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Learning from failure

I recently was asked to share my favorite leadership and business growth lessons with a group. As I thought back on the hundreds of leaders I’ve had the privilege of working with, many great lessons came to mind. However, some of the most striking lessons came not from the great leaders, but from the bad leaders. Here are some things they can teach us.


The security company sold commercial cameras and other equipment to businesses, municipalities, and higher-education facilities. Sarah, the owner, had a great product and an outstanding network. The potential was high, but Sarah had a problem: She was unwilling to have difficult conversations. Her newest employee was late every day. Sarah complained but never addressed it with the employee. The sales manager asked for a budget increase; Sarah disagreed with the sales strategy but hoped that if she ignored the sales manager, he would stop asking her about it. Sarah’s poor communication skills left her employees frustrated and scared. The best employees stopped bringing up difficult subjects or quit. Real problems were ignored, and only superficial issues were discussed. Your ability to have difficult conversations is directly related to the value you create, and the dollars you are paid, as a leader. 


Samuel owned a marketing agency. Like Sarah, Samuel didn’t have difficult conversations with his people. However, in Samuel’s case, he didn’t skip difficult conversations because he was a wimp, but, in his own words, because he was a benevolent dictator. Samuel made decisions. In fact, Samuel made every decision — without input from or consideration for anyone. Samuel considered himself a genius with a thousand helpers. In all honesty, Samuel would have preferred robots to employees. Unfortunately, this left Samuel’s team feeling inadequate and unappreciated. The best employees left while the rest learned to put their heads down and stay out of Samuel’s way. His agency never reached its full potential, and Samuel never learned to delegate. If you are doing the same tasks today that you were doing a year ago, you’re not growing.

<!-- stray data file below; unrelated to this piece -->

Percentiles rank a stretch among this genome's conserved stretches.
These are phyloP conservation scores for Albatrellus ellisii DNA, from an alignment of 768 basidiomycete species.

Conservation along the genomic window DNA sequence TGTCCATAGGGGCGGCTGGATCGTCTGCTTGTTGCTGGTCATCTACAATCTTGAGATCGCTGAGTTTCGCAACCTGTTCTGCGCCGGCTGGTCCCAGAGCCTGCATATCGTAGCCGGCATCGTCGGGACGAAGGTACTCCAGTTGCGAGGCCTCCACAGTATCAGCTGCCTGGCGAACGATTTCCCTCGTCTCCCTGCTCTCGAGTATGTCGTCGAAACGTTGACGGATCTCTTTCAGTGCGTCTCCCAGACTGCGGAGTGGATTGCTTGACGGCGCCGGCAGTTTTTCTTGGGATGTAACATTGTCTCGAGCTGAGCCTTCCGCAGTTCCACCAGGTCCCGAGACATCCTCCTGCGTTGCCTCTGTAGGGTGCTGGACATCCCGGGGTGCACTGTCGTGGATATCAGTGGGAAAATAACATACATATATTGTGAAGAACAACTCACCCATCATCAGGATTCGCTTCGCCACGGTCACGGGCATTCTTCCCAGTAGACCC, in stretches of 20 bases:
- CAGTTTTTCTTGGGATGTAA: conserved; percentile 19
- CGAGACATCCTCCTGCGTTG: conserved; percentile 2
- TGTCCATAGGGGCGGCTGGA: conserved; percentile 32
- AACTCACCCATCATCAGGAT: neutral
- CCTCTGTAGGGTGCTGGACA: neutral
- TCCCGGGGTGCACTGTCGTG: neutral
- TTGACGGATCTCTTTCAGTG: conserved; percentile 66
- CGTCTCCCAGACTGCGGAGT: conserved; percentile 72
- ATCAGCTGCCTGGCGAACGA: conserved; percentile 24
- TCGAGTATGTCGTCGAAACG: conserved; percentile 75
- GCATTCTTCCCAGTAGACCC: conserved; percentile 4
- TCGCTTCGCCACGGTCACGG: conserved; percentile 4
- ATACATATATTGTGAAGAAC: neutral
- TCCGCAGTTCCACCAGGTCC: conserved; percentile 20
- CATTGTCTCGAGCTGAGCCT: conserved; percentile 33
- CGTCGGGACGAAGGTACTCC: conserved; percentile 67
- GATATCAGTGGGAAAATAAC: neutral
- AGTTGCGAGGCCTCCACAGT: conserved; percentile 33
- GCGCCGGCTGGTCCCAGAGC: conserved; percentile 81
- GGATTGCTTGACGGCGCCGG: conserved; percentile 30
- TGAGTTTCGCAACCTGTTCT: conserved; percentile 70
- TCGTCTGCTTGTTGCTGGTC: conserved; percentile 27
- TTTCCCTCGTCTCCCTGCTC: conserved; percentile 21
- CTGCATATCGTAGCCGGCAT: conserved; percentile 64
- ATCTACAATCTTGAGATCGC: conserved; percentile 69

Heed the words of Richard Branson — “Two heads are definitely better than one, and by brainstorming as a team and sourcing ideas from each other, you have a better chance of coming up with a strategy that will allow your business to overcome a setback or challenge.” 


Suzanne’s painting company did great work, but not very much of it. Her temper drove away most of her employees and customers. Suzanne described herself as a perfectionist, but she was really a jerk. If no one can make you happy, or the problem seems to always lie with someone else, maybe you should look in the mirror. Convincing someone to do something for your benefit is manipulation. Convincing someone to do something for their benefit is altruism. Convincing someone to do something for your mutual benefit is leadership. Everyone deserves to work for a great boss. 

Ryan Giles is a CEO, professional EOS implementer, coach and author. Reach him at 

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